• Spirit AeroSystems shares hit a three-year low due to the company's cash flow troubles caused by rising component and maintenance costs in an inflationary environment.
  • To address the issue, Spirit will need to renegotiate prices with Boeing and Airbus, as well as repay over $250 million in advance payments received from the manufacturers.
  • The financial difficulties faced by Spirit highlight the broader impact of economic conditions on the aviation industry, and the need for compromises among aircraft buyers, manufacturers, and suppliers to maintain supply chain efficiency.

On 2 August 2023, Spirit AeroSystems shares dropped to their lowest point in three years following an announcement from the manufacturer that the company's cash flow will not recover until next year. The company has suffered as a result of the inflationary environment, which increased both component and maintenance costs.

Spirit Aerosystems has no relationship with US-based ultra-low-cost carrier Spirit Airlines.

Spirit AeroSystems is a Wichita-based aerostructure manufacturer and designs key components of product lines for both Airbus and Boeing's commercial aircraft offerings. Currently, the company is experiencing significant losses on components it designs for the Boeing 787 Dreamliner and Airbus' A220 and A350.

What will Spirit do to address the issue?

In order to address rising prices for both labor and materials, Spirit will certainly need to renegotiate the prices in contract agreements with both Boeing and Airbus. In a recent call with shareholders, Tom Gentile, the company's CEO, issued the following statement:

It’s important that we have these conversations with them. The orders are coming in, production rates are going up, but all suppliers are facing challenges with these higher level of costs.

Recently, the company addressed a Machinists' strike at its main plant in Kansas, which resulted in an additional $80 million in salaries added in a renegotiated contract. This drastically increased the company's labor costs.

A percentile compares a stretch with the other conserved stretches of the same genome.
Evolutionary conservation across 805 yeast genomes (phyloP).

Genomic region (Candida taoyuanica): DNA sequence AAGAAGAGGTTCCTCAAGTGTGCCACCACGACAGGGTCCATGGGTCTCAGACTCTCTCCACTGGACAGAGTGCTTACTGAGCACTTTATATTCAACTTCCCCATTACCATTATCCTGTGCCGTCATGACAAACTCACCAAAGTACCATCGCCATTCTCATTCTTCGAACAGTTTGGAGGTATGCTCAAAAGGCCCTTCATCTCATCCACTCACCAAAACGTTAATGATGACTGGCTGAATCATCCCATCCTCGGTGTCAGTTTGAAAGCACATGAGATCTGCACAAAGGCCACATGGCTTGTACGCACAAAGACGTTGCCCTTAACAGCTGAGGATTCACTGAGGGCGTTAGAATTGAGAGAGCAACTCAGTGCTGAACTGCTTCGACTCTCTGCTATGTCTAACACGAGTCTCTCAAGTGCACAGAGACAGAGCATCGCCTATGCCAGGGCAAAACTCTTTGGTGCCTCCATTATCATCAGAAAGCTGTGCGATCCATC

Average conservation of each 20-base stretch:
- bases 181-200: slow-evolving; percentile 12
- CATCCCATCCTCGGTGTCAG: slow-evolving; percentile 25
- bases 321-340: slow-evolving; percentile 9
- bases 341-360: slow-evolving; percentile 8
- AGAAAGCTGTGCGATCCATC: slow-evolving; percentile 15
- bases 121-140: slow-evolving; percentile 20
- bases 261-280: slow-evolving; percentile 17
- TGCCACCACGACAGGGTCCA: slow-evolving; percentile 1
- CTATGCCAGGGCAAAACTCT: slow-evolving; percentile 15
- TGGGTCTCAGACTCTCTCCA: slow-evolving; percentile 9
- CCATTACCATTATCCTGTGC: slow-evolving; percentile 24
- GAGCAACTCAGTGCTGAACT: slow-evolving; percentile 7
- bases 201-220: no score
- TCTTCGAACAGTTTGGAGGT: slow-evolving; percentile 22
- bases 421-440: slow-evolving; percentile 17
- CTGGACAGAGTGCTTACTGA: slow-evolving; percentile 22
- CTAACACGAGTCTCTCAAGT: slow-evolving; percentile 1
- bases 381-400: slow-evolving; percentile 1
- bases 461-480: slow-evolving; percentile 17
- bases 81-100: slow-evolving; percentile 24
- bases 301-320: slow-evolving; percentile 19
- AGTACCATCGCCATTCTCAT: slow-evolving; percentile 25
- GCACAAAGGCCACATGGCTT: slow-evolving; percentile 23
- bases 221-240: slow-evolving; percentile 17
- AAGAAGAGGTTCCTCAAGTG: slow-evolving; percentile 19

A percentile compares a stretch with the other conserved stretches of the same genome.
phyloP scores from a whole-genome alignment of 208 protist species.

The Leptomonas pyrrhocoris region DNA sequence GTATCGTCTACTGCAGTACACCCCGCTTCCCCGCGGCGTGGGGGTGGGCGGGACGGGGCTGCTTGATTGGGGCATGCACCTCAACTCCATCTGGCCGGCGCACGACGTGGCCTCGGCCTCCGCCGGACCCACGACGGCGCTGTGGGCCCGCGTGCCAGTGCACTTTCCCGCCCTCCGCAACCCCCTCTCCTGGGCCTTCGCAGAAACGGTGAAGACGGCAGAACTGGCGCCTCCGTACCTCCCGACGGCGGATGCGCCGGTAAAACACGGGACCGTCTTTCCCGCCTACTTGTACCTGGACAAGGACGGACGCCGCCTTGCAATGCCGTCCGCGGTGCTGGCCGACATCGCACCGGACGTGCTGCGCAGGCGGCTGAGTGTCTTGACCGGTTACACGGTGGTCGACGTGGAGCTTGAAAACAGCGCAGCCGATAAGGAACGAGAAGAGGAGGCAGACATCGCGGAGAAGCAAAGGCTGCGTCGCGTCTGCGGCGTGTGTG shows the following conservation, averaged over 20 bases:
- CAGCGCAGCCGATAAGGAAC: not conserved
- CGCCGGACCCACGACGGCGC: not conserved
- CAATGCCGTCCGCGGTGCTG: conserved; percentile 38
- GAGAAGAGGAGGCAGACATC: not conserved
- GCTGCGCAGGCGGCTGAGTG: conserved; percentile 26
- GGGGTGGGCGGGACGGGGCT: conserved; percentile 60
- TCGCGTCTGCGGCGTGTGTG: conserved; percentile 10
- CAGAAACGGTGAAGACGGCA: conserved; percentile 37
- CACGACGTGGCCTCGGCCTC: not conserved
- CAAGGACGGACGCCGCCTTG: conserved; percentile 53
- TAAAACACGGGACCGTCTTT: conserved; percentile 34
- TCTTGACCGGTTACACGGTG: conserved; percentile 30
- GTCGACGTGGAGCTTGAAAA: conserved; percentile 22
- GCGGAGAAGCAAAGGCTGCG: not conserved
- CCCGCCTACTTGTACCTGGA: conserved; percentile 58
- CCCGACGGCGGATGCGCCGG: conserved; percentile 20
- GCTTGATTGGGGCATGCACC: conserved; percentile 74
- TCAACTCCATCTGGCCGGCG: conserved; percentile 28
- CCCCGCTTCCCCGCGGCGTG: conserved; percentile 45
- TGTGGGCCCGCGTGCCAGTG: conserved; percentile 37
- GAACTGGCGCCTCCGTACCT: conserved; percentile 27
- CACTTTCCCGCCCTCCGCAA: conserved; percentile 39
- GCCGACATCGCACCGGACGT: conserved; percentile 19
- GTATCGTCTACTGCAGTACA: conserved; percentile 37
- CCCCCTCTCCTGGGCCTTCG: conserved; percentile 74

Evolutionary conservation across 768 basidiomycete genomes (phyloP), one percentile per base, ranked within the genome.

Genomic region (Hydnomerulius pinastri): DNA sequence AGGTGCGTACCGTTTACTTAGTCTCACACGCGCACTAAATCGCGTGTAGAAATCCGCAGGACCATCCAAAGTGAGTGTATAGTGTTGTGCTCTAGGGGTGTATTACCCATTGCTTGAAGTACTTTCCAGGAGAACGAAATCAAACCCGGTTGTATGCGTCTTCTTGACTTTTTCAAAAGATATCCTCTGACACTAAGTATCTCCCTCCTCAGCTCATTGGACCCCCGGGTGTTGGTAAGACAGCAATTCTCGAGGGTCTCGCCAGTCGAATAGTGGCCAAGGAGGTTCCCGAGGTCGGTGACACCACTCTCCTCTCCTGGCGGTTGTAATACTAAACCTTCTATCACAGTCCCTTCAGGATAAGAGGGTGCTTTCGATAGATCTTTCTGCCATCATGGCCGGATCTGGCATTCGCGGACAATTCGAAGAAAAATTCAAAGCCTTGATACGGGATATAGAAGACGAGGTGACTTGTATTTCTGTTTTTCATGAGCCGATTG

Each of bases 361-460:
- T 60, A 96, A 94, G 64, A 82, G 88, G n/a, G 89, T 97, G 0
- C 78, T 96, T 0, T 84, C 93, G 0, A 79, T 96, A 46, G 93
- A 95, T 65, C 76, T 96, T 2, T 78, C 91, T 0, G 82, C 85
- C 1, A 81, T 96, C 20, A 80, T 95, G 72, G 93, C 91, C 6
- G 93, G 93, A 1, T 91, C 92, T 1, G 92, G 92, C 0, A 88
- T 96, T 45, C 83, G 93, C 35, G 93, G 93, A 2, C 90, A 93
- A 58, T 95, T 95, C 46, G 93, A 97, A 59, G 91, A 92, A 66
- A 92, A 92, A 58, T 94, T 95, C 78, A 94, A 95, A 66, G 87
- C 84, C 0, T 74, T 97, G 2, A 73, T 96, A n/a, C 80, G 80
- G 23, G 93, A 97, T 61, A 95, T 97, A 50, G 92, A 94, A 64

Photo: Spirit AeroSystems

Last quarter, both Boeing and Airbus provided advance payments to Spirit in an attempt to help stopgap the company's persistent financial issues. In total, Spirit received over $250 million that will need to be repaid in the next two years.

Furthermore, the two major manufacturers have continued to increase demands for product quality, resulting in significantly higher material costs. In the remainder of this year alone, the company will spend between $200 million and $250 million in its remaining reserves this year alone.

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A closer look at Spirit Aerosystems

Spirit supplies key components for both Airbus and Boeing jets, and production of major aircraft will be sure to slow given Spirit's woes. The company manufactures wings and fuselages for both narrow-body and wide-body jets, among other products.

Photo: Spirit AeroSystems

The company certainly plays a critical role in the manufacturing of short-haul aircraft. In Kansas, Spirit builds the majority of the airframe of the 737 MAX, and the company's Scottish plant constructs the wings of Airbus' A320 family of jets. Furthermore, Spirit's components play major roles in the construction of A220, A350, and 787 Dreamliner jets.

Despite the manufacturers' attempts to provide Spirit with additional funding, the efforts are clearly not enough. The key issues that exist for Boeing and Airbus will continue to exist until contracts are renegotiated. The major agreements governing these orders were made far before the current inflationary environment, rendering them financially inappropriate for given economic conditions.

737 MAX
Photo: Boeing

Ultimately, Spirit's situation stands as yet another example of how broader economic conditions have affected the aviation industry as a whole. Furthermore, the burden of financial hardship will have to be borne by aircraft buyers, manufacturers, and component suppliers. If any individual group in the system is unable to compromise, the efficiency of the entire supply chain could be drastically reduced.

Source: The Seattle Times